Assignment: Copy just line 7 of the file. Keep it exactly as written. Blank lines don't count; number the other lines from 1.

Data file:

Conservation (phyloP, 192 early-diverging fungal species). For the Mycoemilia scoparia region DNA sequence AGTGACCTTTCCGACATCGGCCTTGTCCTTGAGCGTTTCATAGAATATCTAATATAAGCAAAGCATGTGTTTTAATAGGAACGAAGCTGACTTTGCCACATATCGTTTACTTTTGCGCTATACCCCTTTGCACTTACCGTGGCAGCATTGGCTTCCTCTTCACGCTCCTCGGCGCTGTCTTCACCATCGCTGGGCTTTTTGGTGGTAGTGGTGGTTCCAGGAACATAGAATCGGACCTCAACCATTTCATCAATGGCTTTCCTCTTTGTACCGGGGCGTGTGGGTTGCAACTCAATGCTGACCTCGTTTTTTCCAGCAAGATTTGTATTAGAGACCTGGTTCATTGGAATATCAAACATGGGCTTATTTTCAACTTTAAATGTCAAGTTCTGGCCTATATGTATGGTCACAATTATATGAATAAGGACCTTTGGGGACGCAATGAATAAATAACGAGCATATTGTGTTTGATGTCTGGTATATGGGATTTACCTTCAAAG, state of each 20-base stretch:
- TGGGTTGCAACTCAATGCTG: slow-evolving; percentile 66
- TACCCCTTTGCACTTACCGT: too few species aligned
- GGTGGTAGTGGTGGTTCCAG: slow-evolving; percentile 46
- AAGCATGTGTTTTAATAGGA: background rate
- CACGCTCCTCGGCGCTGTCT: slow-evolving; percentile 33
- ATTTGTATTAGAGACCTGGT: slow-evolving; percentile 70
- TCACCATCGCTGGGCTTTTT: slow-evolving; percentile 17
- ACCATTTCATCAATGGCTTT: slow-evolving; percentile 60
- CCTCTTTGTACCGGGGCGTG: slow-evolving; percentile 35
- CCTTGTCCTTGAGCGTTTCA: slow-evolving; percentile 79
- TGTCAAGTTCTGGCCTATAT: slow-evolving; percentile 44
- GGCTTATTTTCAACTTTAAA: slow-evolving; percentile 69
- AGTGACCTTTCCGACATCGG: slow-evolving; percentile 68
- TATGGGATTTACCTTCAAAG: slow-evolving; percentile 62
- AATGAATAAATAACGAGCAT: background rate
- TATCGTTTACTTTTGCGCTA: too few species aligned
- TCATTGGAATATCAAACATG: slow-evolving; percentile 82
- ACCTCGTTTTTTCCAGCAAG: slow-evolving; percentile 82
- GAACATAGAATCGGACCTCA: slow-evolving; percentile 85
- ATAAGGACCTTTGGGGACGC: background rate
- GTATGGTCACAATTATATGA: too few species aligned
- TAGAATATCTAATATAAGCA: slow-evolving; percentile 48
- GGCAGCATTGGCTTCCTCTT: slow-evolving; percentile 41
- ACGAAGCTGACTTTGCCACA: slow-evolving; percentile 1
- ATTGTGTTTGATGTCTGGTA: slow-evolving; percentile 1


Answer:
- ATTTGTATTAGAGACCTGGT: slow-evolving; percentile 70